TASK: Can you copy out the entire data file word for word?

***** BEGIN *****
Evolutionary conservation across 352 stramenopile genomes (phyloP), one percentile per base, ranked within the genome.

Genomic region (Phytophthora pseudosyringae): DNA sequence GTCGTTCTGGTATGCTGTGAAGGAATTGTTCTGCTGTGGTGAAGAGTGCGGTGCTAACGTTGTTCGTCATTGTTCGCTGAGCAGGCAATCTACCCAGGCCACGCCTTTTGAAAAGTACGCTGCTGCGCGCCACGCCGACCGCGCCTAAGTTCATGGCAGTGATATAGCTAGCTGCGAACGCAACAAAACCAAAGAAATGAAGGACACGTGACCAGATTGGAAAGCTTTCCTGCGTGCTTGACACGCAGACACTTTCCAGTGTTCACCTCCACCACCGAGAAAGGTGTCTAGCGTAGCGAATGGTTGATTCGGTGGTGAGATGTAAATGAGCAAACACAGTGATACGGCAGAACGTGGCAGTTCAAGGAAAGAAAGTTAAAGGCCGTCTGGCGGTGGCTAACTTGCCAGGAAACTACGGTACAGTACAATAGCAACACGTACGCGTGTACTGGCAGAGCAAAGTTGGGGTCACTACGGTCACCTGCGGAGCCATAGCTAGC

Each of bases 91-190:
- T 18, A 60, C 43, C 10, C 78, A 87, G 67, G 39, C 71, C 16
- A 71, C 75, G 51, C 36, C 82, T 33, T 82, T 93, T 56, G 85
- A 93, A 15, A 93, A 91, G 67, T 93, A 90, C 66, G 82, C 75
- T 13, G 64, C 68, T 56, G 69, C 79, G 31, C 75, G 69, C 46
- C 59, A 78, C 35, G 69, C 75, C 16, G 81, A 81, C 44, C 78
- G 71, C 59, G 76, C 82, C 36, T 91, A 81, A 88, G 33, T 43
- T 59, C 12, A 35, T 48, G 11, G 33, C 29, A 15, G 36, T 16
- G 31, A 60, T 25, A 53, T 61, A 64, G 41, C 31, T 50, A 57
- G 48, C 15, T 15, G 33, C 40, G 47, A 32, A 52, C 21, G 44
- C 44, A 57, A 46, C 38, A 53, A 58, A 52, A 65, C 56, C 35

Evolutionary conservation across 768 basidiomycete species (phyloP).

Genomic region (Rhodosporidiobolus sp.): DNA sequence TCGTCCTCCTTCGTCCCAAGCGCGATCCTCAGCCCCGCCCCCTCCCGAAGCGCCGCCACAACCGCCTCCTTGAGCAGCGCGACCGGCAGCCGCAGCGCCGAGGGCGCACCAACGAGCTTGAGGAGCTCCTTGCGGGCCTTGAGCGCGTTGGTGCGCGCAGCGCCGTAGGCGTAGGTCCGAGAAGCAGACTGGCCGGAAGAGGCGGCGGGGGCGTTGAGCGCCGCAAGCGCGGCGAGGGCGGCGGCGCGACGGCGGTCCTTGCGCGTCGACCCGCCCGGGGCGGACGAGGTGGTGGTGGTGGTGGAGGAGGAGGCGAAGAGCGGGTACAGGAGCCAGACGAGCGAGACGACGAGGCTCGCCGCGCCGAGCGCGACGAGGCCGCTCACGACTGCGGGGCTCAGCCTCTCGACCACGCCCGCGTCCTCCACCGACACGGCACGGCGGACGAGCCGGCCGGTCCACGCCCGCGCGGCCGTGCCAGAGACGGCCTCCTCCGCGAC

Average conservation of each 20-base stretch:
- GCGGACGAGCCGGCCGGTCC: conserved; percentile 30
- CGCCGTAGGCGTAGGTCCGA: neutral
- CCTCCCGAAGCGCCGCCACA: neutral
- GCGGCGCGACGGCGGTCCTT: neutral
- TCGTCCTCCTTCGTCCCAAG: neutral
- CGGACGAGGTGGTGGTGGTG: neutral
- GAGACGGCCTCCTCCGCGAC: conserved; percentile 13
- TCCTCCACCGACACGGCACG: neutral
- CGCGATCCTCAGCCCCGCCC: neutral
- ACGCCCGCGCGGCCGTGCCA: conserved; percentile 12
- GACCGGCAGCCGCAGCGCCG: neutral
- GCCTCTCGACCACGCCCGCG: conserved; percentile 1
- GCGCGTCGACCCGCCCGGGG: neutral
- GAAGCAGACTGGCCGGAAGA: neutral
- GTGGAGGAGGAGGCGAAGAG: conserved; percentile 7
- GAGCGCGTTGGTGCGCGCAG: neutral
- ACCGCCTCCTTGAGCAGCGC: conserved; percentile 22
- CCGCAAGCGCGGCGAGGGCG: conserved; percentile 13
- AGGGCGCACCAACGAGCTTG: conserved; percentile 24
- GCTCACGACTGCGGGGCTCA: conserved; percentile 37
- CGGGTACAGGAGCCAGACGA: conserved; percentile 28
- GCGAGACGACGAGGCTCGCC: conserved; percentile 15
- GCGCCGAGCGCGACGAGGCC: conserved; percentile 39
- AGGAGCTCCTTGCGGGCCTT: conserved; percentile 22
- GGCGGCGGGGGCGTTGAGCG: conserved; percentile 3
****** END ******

Evolutionary conservation across 352 stramenopile genomes (phyloP), one percentile per base, ranked within the genome.

Genomic region (Phytophthora pseudosyringae): DNA sequence GTCGTTCTGGTATGCTGTGAAGGAATTGTTCTGCTGTGGTGAAGAGTGCGGTGCTAACGTTGTTCGTCATTGTTCGCTGAGCAGGCAATCTACCCAGGCCACGCCTTTTGAAAAGTACGCTGCTGCGCGCCACGCCGACCGCGCCTAAGTTCATGGCAGTGATATAGCTAGCTGCGAACGCAACAAAACCAAAGAAATGAAGGACACGTGACCAGATTGGAAAGCTTTCCTGCGTGCTTGACACGCAGACACTTTCCAGTGTTCACCTCCACCACCGAGAAAGGTGTCTAGCGTAGCGAATGGTTGATTCGGTGGTGAGATGTAAATGAGCAAACACAGTGATACGGCAGAACGTGGCAGTTCAAGGAAAGAAAGTTAAAGGCCGTCTGGCGGTGGCTAACTTGCCAGGAAACTACGGTACAGTACAATAGCAACACGTACGCGTGTACTGGCAGAGCAAAGTTGGGGTCACTACGGTCACCTGCGGAGCCATAGCTAGC

Each of bases 91-190:
- T 18, A 60, C 43, C 10, C 78, A 87, G 67, G 39, C 71, C 16
- A 71, C 75, G 51, C 36, C 82, T 33, T 82, T 93, T 56, G 85
- A 93, A 15, A 93, A 91, G 67, T 93, A 90, C 66, G 82, C 75
- T 13, G 64, C 68, T 56, G 69, C 79, G 31, C 75, G 69, C 46
- C 59, A 78, C 35, G 69, C 75, C 16, G 81, A 81, C 44, C 78
- G 71, C 59, G 76, C 82, C 36, T 91, A 81, A 88, G 33, T 43
- T 59, C 12, A 35, T 48, G 11, G 33, C 29, A 15, G 36, T 16
- G 31, A 60, T 25, A 53, T 61, A 64, G 41, C 31, T 50, A 57
- G 48, C 15, T 15, G 33, C 40, G 47, A 32, A 52, C 21, G 44
- C 44, A 57, A 46, C 38, A 53, A 58, A 52, A 65, C 56, C 35

Evolutionary conservation across 768 basidiomycete species (phyloP).

Genomic region (Rhodosporidiobolus sp.): DNA sequence TCGTCCTCCTTCGTCCCAAGCGCGATCCTCAGCCCCGCCCCCTCCCGAAGCGCCGCCACAACCGCCTCCTTGAGCAGCGCGACCGGCAGCCGCAGCGCCGAGGGCGCACCAACGAGCTTGAGGAGCTCCTTGCGGGCCTTGAGCGCGTTGGTGCGCGCAGCGCCGTAGGCGTAGGTCCGAGAAGCAGACTGGCCGGAAGAGGCGGCGGGGGCGTTGAGCGCCGCAAGCGCGGCGAGGGCGGCGGCGCGACGGCGGTCCTTGCGCGTCGACCCGCCCGGGGCGGACGAGGTGGTGGTGGTGGTGGAGGAGGAGGCGAAGAGCGGGTACAGGAGCCAGACGAGCGAGACGACGAGGCTCGCCGCGCCGAGCGCGACGAGGCCGCTCACGACTGCGGGGCTCAGCCTCTCGACCACGCCCGCGTCCTCCACCGACACGGCACGGCGGACGAGCCGGCCGGTCCACGCCCGCGCGGCCGTGCCAGAGACGGCCTCCTCCGCGAC

Average conservation of each 20-base stretch:
- GCGGACGAGCCGGCCGGTCC: conserved; percentile 30
- CGCCGTAGGCGTAGGTCCGA: neutral
- CCTCCCGAAGCGCCGCCACA: neutral
- GCGGCGCGACGGCGGTCCTT: neutral
- TCGTCCTCCTTCGTCCCAAG: neutral
- CGGACGAGGTGGTGGTGGTG: neutral
- GAGACGGCCTCCTCCGCGAC: conserved; percentile 13
- TCCTCCACCGACACGGCACG: neutral
- CGCGATCCTCAGCCCCGCCC: neutral
- ACGCCCGCGCGGCCGTGCCA: conserved; percentile 12
- GACCGGCAGCCGCAGCGCCG: neutral
- GCCTCTCGACCACGCCCGCG: conserved; percentile 1
- GCGCGTCGACCCGCCCGGGG: neutral
- GAAGCAGACTGGCCGGAAGA: neutral
- GTGGAGGAGGAGGCGAAGAG: conserved; percentile 7
- GAGCGCGTTGGTGCGCGCAG: neutral
- ACCGCCTCCTTGAGCAGCGC: conserved; percentile 22
- CCGCAAGCGCGGCGAGGGCG: conserved; percentile 13
- AGGGCGCACCAACGAGCTTG: conserved; percentile 24
- GCTCACGACTGCGGGGCTCA: conserved; percentile 37
- CGGGTACAGGAGCCAGACGA: conserved; percentile 28
- GCGAGACGACGAGGCTCGCC: conserved; percentile 15
- GCGCCGAGCGCGACGAGGCC: conserved; percentile 39
- AGGAGCTCCTTGCGGGCCTT: conserved; percentile 22
- GGCGGCGGGGGCGTTGAGCG: conserved; percentile 3